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Aug 23, 2009 10:07 AM

Masala vs Garam Masala

Can someone please explain to me the difference between the two: Masala vs Garam Masala? - I'm not finding a clear definition of the diff.

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  1. Masala is a fragrant spice blend. It can be either wet (a paste) or dry (a blend of dried, often toasted and ground spices). The pastes frequently include fresh ingredients like cilantro, mint, ginger and garlic along with dried spices and oil. Dishes made with such pastes sometimes have masala in their name (e.g. chicken tikka masala).

    Garam masala is a popular dry spice blend. There are many variations, from region to region and cook to cook. Clove, cinnamon, nutmeg/mace and cardamom are fairly common denominators, with several other spices -- including cumin, coriander, pepper and nigella -- often joining the party. Tandoori masala, chatt masala and even panch phoron, the Bengali five-spice blend, are three other members of the large family of dry masalas.

    1 Reply
    1. re: carswell

      ditto this- my huge multi-ethnic farmer's market has 6 different masalas (all dry), one of them is Garam.

    2. I love Garam Masala my wife mixed and toasted and ground a special batch by hand for me for my birthday it is great use it all the time

      1. Masala generally means seasonings of any sort. It is an Arabic origin word in South Asian languages meaning originally in Arabic "a thing which is good and right" (maslahah). Dry masala means spices, ground or whole. Wet masala means a combo of spices plus wet ingredients like tomatoes, onion, garlic, ginger, chiles, etc. and these can be raw and blended, or cooked down in yoghurt and/or tomatoes. They can serve as something that will only be a marinade or that will end up as a gravy, or they can be a garnish. Green masala is cilantro and chopped green chiles as garnish, etc. They can be dry spices cooked in the dish, or added to the dish at the end of the cooking or even at the table. So it is basically the seasoning of the food. The chaat masala is a blend use in the genre of food called chaat. You could call your combo of spices and seasonings the masala for any particular dish, and ask "What masalas do you use in _______" ? fill in the blank with name of dish.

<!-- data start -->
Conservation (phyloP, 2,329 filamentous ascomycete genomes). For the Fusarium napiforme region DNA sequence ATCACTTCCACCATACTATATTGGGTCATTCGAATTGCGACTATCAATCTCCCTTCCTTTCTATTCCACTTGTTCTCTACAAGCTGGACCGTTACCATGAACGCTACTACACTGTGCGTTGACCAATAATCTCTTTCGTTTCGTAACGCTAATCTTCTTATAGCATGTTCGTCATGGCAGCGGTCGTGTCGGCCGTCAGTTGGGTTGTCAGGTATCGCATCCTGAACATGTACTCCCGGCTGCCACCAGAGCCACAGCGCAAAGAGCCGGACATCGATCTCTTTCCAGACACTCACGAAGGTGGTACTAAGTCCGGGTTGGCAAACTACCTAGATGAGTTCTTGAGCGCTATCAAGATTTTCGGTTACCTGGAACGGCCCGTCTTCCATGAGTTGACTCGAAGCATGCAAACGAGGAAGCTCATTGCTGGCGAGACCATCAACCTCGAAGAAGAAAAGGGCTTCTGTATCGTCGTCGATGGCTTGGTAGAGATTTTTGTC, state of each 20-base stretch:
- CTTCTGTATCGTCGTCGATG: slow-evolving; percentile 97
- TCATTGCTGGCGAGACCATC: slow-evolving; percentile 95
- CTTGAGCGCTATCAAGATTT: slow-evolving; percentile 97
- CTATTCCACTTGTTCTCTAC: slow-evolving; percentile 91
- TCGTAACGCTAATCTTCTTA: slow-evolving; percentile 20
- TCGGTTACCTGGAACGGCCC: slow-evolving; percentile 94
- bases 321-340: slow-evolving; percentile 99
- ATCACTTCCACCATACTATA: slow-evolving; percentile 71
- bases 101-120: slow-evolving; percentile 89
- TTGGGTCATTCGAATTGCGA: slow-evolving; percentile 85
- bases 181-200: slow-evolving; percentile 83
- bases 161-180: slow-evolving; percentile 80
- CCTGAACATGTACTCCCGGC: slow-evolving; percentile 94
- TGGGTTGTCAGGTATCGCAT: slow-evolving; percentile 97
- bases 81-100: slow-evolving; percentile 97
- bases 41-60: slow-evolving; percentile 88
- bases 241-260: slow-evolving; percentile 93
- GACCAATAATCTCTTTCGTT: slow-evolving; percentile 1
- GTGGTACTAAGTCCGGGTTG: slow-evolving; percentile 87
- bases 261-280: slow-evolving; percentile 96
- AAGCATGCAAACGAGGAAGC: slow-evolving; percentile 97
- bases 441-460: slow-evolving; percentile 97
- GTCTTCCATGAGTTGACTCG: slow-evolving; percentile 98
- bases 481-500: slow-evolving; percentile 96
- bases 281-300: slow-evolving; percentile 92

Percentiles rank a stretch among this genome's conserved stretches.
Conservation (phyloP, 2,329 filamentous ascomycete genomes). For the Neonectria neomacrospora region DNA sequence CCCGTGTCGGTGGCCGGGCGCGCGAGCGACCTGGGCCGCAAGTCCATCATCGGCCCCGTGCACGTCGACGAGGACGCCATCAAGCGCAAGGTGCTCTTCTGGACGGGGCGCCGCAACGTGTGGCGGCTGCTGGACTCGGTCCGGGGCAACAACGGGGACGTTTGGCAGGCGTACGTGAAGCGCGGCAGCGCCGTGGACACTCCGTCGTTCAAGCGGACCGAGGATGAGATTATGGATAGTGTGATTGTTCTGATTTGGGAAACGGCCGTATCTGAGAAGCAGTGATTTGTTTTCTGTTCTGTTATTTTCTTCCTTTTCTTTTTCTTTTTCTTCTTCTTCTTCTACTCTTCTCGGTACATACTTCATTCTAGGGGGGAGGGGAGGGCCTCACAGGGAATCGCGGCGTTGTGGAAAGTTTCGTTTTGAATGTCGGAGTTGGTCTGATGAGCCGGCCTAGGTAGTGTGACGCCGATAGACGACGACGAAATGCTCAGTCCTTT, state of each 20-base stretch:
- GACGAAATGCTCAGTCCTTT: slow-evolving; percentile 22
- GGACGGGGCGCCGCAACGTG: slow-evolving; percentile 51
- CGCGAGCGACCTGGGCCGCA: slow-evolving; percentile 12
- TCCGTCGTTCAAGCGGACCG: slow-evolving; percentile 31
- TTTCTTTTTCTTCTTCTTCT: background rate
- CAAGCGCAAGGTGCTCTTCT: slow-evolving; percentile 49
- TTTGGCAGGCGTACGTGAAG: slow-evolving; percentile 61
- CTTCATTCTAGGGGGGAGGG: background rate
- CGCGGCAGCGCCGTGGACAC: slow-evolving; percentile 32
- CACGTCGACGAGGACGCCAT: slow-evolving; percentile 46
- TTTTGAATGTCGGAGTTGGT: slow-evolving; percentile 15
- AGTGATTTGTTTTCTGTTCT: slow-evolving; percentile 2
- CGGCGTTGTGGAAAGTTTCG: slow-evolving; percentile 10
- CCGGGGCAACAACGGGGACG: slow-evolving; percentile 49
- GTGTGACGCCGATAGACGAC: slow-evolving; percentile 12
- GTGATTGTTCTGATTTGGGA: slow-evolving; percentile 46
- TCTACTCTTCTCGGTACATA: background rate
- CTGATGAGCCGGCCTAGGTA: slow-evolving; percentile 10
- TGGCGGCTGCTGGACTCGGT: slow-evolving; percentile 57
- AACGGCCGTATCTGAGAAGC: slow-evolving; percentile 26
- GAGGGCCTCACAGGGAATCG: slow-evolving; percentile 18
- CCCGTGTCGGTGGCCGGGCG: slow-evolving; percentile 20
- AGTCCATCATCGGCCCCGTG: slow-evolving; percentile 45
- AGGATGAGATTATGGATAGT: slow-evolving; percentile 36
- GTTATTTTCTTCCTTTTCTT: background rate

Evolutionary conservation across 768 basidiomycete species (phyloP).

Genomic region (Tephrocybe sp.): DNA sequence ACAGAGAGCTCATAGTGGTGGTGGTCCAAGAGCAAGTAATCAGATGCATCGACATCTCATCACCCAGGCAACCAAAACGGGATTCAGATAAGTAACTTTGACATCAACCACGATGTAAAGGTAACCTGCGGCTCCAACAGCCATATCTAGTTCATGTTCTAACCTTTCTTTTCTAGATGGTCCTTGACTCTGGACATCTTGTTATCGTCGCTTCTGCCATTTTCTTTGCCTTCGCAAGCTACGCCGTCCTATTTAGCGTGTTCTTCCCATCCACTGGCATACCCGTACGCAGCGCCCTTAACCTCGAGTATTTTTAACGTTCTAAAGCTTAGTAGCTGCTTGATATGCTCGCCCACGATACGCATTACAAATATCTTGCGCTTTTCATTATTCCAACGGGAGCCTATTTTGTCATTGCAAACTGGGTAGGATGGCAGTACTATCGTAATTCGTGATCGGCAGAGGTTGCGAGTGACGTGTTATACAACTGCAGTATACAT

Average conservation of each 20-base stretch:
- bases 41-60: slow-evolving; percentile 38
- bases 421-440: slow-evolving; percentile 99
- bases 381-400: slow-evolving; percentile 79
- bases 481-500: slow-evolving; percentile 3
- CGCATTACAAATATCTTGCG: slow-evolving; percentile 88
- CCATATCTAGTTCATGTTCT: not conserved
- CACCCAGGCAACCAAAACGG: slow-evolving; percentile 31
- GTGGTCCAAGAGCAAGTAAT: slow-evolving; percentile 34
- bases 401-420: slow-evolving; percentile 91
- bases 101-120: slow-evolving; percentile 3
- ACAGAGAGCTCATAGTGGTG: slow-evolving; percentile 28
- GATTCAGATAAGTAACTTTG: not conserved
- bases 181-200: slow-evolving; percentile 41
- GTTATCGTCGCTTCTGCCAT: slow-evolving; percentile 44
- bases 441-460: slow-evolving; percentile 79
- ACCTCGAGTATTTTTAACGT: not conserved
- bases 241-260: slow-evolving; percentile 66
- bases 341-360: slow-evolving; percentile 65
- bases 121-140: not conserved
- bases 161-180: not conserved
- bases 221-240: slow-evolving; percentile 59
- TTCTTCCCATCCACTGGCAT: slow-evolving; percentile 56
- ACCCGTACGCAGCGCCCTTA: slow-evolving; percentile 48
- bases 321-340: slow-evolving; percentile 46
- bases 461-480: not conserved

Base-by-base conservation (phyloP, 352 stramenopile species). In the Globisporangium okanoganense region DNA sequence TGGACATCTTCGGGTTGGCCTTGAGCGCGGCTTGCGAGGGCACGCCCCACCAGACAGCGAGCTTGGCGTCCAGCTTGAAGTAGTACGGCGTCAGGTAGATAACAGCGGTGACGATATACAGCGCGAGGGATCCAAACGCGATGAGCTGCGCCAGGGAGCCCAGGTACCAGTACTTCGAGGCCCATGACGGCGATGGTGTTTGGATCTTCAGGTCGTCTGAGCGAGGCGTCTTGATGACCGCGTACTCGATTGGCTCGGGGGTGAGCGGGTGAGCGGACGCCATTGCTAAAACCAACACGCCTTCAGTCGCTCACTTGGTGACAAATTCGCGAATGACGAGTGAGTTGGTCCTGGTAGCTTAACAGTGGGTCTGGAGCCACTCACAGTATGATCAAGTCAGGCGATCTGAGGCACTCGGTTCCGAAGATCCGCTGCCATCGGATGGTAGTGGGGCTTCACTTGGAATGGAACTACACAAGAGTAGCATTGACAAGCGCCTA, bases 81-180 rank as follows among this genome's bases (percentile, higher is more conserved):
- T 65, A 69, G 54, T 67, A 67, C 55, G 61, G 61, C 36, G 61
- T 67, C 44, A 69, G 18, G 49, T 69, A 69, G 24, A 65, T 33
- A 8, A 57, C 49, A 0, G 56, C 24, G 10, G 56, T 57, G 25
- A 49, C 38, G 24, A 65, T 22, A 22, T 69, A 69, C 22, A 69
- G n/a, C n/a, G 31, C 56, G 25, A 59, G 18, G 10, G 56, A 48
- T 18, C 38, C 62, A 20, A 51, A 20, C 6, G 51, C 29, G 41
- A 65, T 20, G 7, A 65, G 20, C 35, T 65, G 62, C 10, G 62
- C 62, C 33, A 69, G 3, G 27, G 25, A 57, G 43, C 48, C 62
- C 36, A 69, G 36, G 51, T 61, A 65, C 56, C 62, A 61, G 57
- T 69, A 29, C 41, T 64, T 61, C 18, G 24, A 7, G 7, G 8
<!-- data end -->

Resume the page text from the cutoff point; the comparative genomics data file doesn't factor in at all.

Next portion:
Garam masala is a type of masala, or seasoning. This spice combo is one of the main seasonings used in Pakistani and North Indian cooking as well as other nearby countries like Nepal and Bangladesh. I am not sure if South Indian or Sri Lankan cuisines use garam masala blends so much. But definately every household in the afore mentioned places has a small jar of regulalry freshly ground garam masala blend which is used daily in home cooking.

        Garam masala refers to a mix of spices in which the spices give heat to the body according to Ayurvedic principles. Garam means hot. The "garam" spices are like black pepper, cumin, cloves, bay leafs, nutmeg, mace, cardamom big and small, cinnamon, and so forth. Garam masala blends vary from region to region and even home to hom in terms of how much of each "body warming" spice goes in them and in what quantity or ratio of each spice, and some people use a different one for meats versus veg. But whatever the blend, the heat giving properties of the combo make it 'garam.' Garam masala is like an all purpose spice mix used in small quantities in a variety of dishes.

        1 Reply
        1. re: luckyfatima

          Often garam masala is added at the end of cooking, to add a bright, fresh layer of flavor. This is true even if the recipe uses similar spices like cumin at the start of cooking.

        2. Definitely make your own garam masala. Your house will smell fantastic from roasted spices. I like it on yams, rubbed into chicken that is broiled or barbecued and on popcorn with butter (or flaxseed oil for a more healthful option).